As a Middle Eastern Woman, What I Would Change in My Country—Three Views
By Dr. Taghreed Alqudsi-Ghobra
To Westerners, Middle Eastern women are what the media has always chosen to reflect: Dressed in black veils, subordinate to the men of their families and oppressed by their societies and state alike. It is rare that the diversity in the Middle East is shown, let alone when it pertains to women.
As with everything else in the Middle East, the situation is full of conflicting images. Though Kuwait is situated in the most conservative part of the Muslim world, Kuwaiti women drive, are allowed to travel alone, and enjoy a central role in their own families. Yet this does not seem to be new or controversial to the conservative Kuwaiti society.
Before the discovery of petroleum, many men were away for much of the year fishing, pearl diving, or trading. Women were left behind to take care of the family and business at home. After the discovery of oil, their skills were enhanced by the introduction of modern, state supported education.
Presently, 41 percent of Kuwait University degree holders are female. As a result, Kuwaiti women hold positions in government, business, academia and the professions.
Most Kuwaiti women have been exposed to the outside world through foreign travel. Just as Huda Sharawi and others in Egypt pulled off their veils at the beginning of this century, signifying a new era for Egyptian women, a group of Kuwaiti women from prominent families burned their ‘abayas (the black robes worn outside of the home) in the 1950s to signify a new and modern Kuwaiti woman.
When the Iraqi army occupied Kuwait, Kuwaiti women reacted immediately. The first women’s demonstration protesting the occupation and calling for the return of the legitimate government of Kuwait was organized two days after the occupation began. Several others took place. At the last such demonstration, Iraqi troops fired into the marching crowd to disperse it. There were several casualties.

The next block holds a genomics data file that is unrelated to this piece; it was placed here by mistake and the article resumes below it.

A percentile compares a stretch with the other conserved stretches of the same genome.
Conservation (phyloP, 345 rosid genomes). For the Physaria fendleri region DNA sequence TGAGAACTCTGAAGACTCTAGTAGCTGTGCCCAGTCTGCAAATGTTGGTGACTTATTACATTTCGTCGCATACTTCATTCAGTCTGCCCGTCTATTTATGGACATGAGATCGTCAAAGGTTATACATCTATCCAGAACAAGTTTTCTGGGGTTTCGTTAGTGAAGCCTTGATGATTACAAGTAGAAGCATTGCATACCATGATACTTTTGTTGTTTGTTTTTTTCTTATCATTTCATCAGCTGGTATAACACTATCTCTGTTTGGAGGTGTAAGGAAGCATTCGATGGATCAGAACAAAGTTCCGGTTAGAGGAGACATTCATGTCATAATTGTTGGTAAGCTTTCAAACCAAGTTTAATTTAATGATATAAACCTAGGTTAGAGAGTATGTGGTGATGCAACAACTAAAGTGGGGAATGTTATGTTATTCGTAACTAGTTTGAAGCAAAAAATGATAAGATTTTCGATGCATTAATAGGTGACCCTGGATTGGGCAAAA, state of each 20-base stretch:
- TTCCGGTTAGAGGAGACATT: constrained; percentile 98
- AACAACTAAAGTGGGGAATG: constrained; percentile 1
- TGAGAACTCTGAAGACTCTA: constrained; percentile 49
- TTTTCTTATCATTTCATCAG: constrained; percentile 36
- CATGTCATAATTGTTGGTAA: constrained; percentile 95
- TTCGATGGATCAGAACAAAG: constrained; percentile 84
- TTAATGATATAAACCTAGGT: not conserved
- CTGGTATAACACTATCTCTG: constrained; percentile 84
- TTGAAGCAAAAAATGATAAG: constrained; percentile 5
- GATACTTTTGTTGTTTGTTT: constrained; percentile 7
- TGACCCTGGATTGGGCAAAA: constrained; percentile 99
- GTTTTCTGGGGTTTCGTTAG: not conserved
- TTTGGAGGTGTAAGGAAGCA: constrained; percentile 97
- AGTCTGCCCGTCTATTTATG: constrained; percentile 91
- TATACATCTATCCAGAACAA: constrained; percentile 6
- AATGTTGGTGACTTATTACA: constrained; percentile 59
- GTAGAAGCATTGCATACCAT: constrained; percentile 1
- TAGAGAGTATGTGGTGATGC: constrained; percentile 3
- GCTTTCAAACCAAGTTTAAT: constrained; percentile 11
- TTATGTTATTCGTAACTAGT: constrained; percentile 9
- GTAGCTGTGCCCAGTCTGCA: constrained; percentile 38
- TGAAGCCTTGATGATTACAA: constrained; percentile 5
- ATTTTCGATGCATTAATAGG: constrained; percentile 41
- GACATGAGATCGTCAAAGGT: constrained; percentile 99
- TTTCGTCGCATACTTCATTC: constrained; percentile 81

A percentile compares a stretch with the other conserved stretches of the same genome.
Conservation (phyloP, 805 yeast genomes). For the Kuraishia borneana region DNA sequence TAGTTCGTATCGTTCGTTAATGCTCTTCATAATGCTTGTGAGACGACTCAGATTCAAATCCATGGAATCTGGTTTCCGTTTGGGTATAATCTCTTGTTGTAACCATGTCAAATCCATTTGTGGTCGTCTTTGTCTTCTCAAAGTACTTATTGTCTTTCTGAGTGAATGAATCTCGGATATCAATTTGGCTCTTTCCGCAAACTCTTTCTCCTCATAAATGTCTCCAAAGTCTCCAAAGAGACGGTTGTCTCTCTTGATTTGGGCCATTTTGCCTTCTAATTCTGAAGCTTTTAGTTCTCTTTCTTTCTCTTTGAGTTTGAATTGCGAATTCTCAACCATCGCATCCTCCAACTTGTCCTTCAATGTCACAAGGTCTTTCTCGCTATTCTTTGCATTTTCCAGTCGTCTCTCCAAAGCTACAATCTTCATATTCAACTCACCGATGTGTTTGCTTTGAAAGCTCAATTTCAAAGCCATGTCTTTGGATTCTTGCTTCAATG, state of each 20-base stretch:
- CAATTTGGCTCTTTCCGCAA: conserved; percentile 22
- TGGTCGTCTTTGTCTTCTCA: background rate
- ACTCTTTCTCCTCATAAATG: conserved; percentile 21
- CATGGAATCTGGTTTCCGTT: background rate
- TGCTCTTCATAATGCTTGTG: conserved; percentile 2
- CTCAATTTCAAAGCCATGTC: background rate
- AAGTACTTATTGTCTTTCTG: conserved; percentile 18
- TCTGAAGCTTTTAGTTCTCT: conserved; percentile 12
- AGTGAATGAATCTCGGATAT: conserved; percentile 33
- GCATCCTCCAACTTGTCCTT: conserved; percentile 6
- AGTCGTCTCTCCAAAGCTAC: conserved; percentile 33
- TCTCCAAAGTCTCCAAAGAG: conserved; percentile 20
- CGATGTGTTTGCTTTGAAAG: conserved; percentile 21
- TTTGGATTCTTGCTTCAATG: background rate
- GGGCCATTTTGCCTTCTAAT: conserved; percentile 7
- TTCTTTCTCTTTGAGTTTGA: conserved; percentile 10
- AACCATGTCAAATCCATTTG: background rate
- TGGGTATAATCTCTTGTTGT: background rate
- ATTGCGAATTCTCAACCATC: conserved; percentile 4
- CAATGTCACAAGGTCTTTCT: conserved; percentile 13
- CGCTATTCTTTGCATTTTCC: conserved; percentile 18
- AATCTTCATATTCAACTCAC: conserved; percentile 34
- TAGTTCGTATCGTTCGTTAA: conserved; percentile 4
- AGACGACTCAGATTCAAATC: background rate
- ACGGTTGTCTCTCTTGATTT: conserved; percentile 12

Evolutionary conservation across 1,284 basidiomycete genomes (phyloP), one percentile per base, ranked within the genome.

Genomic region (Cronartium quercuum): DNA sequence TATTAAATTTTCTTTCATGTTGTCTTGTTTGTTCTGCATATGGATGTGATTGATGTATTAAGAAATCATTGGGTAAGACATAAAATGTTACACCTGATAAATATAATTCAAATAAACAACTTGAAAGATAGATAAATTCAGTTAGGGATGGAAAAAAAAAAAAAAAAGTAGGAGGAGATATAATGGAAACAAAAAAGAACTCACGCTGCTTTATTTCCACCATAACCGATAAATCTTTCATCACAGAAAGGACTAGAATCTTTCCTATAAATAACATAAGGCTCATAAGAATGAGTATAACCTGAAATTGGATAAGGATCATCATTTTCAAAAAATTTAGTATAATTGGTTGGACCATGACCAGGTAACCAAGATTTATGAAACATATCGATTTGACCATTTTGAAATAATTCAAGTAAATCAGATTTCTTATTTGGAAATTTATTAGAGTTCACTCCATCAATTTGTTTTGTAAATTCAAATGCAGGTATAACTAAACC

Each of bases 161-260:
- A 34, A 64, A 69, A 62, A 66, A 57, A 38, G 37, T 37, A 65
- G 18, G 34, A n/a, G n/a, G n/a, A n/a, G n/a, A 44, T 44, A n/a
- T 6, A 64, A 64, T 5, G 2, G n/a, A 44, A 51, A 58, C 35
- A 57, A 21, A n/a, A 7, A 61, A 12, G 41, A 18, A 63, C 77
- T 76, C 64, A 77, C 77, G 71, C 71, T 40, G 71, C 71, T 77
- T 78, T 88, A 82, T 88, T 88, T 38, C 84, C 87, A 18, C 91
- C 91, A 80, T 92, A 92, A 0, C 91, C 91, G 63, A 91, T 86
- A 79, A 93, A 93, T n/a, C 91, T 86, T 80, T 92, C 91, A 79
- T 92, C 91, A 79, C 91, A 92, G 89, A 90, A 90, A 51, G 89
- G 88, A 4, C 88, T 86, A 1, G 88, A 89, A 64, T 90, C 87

One of the several small political newspapers that appeared in the country after the Iraqi occupation, Al Kuwaitia (the Kuwaiti woman), was written and distributed by women and published by “the movement for the women and children of Kuwait.”
Kuwaiti women participated in the underground struggle against the Iraqi occupation just as did their male counterparts. Those who were caught faced prison, torture, rape and death. Among the women who paid with their lives for resisting the occupation are Asrar Al-Qabandi, Sara Al-Otaibi, Sanaa Al-Foudari and Sameera Maarafi. The high percentage of Kuwaiti women among those executed or imprisoned during the occupation is a matter of shocking record.
New challenges face the small country of Kuwait and its people after the liberation. For one thing, the new liberated Kuwait has a population that has been politicized to a point of no return. It is essential for women at this stage not to fall into the trap of indiscriminately accepting the political ideologies of the different groups, and end up being used by all of them. Kuwaiti women’s groups need to draw their own basic agendas, with their own priorities and demands, and follow through accordingly.
In the realm of literature about women’s movements, information about the women of Kuwait and the Gulf is scanty. It is essential that the role of women in the building and the rebuilding of the country and its institutions over the years be documented.
One of the basic challenges to a women’s movement is the ability to utilize the information and experience gained to aid women, both within the family and in the workplace. Issues to be tackled relate to marriage and divorce laws, day care and work laws and regulations.
In the Middle East, where the family is still considered a strong and central institution, Kuwaiti women have much to offer and much to learn in creating foundations for new thinking and behavior that will support their role in the family and in society. Kuwaiti women, along with other Arab, Middle Eastern and Muslim women, still face battles in improving a reality imposed by traditional societies and an image imposed by Western media biases and stereotypes.
Dr. Taghreed Alqudsi-Ghabra is assistant professor of library and information science at Kuwait University.